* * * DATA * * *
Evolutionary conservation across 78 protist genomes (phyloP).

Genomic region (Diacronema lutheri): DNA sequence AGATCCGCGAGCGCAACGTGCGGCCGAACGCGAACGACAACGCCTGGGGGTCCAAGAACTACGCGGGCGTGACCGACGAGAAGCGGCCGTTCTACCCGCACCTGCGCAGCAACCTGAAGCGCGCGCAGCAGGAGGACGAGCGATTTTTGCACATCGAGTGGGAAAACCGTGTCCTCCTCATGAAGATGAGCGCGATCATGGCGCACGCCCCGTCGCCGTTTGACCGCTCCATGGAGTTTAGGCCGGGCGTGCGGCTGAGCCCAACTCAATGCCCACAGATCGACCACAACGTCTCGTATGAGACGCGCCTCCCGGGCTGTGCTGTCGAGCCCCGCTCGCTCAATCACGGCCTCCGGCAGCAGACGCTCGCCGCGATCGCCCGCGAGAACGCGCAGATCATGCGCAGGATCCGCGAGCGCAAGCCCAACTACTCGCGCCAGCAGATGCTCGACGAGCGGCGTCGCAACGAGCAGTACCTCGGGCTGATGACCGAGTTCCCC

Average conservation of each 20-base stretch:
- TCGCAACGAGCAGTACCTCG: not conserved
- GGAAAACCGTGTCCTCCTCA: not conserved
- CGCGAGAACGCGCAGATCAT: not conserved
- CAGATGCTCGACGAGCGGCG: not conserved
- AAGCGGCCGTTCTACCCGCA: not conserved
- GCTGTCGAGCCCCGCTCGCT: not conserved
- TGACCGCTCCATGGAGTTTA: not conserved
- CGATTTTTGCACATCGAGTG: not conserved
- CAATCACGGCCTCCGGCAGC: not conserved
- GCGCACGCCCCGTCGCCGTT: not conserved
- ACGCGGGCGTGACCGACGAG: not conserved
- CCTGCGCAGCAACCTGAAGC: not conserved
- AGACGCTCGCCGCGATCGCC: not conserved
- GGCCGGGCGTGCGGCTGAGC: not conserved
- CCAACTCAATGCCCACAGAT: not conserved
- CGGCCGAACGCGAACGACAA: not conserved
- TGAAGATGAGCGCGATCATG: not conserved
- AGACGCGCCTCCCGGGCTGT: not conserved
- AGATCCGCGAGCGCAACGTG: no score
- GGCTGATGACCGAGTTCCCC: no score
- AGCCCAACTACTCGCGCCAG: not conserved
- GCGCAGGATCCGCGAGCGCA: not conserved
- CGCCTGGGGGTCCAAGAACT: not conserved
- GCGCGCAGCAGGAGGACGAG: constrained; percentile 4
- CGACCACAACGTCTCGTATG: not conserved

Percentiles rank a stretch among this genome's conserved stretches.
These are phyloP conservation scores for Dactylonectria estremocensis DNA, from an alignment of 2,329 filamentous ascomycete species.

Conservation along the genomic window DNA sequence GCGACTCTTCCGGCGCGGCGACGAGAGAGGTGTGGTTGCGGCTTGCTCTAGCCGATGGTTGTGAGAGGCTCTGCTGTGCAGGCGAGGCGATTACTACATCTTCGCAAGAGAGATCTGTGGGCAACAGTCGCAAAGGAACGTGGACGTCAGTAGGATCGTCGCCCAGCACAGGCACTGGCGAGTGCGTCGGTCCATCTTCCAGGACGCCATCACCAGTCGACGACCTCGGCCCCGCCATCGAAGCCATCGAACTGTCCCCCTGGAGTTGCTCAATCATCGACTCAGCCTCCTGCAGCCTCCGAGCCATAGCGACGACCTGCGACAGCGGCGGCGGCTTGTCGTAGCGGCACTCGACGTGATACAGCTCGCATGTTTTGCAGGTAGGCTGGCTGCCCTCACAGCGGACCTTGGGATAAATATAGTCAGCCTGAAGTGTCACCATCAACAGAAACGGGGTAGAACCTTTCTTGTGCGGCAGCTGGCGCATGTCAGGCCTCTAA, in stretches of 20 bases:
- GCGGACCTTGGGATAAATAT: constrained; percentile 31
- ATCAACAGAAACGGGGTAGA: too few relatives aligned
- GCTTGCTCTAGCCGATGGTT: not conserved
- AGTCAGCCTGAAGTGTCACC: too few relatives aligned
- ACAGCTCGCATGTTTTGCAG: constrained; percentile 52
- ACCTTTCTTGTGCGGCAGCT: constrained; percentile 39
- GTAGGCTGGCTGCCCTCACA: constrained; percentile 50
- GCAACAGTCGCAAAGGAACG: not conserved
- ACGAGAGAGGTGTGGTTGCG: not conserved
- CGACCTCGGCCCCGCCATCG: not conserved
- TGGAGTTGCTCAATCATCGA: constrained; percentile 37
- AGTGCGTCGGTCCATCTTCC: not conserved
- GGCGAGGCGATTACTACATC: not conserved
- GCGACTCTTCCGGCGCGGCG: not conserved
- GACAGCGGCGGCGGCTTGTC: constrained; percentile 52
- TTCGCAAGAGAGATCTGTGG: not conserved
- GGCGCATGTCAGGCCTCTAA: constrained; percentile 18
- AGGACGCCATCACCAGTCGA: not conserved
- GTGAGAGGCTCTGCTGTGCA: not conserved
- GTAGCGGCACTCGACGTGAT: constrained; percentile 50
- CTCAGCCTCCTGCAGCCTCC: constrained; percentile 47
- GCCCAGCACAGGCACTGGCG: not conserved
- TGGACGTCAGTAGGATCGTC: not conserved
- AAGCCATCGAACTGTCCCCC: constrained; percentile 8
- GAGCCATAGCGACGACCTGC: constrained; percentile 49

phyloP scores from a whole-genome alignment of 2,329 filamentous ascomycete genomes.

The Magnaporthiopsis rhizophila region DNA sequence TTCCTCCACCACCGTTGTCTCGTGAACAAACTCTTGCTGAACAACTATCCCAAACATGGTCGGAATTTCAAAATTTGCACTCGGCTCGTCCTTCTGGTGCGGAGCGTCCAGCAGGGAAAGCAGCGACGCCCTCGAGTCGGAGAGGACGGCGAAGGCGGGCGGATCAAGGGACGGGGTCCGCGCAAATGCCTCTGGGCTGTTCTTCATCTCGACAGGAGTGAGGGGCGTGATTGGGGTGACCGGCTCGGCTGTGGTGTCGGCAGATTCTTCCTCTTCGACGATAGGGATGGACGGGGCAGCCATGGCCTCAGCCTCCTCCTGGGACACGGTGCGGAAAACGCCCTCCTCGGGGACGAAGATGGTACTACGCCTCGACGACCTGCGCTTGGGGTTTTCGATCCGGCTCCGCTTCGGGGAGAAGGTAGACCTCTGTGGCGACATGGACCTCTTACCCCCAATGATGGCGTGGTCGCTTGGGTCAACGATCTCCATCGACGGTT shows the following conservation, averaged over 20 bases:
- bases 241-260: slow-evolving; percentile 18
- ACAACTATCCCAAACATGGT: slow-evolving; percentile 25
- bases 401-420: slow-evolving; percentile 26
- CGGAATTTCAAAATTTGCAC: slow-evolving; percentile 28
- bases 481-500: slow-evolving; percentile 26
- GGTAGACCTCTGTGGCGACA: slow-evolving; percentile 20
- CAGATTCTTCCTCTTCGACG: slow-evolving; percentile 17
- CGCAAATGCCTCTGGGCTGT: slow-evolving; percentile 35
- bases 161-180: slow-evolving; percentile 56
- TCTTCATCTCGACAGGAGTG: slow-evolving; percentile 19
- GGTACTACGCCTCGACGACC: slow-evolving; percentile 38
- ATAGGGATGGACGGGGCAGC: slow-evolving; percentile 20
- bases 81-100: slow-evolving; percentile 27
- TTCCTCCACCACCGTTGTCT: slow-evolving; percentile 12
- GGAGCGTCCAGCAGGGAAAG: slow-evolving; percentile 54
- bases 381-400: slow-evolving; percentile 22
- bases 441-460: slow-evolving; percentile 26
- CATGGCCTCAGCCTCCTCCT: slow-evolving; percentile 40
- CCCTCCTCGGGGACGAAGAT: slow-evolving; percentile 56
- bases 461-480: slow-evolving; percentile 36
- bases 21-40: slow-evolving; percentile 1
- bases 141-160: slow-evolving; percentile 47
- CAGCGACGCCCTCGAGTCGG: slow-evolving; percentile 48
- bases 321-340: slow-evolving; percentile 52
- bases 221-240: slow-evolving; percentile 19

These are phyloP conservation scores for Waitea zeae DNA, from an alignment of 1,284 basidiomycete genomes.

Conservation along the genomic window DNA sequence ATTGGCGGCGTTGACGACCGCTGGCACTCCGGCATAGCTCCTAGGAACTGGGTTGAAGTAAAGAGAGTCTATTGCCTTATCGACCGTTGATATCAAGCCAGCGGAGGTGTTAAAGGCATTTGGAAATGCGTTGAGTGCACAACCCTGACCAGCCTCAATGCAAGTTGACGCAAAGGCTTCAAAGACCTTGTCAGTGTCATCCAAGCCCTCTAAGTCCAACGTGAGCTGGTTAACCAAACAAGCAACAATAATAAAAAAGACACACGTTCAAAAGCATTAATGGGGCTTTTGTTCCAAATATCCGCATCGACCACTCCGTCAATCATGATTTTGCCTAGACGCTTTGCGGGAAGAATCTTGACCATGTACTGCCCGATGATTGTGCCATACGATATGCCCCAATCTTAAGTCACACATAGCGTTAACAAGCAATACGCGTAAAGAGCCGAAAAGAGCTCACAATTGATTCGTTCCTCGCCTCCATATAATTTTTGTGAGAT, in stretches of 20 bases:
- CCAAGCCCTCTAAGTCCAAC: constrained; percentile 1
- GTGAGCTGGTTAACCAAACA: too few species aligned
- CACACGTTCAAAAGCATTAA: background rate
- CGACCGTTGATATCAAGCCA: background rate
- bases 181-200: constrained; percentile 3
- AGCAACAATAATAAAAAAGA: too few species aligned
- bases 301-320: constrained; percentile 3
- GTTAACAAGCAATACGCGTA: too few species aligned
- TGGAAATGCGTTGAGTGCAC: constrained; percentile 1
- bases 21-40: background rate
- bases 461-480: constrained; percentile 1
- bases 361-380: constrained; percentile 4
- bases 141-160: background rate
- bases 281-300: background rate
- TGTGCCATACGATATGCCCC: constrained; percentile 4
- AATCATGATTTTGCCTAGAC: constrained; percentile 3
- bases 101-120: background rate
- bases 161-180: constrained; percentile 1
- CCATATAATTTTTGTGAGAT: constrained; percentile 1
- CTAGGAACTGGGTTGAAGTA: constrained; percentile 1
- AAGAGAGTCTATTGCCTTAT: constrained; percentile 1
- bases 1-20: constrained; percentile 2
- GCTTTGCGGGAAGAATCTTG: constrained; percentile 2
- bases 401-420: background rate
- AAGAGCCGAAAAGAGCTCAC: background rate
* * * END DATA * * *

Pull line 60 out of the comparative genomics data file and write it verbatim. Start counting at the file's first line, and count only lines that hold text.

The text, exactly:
- ACAACTATCCCAAACATGGT: slow-evolving; percentile 25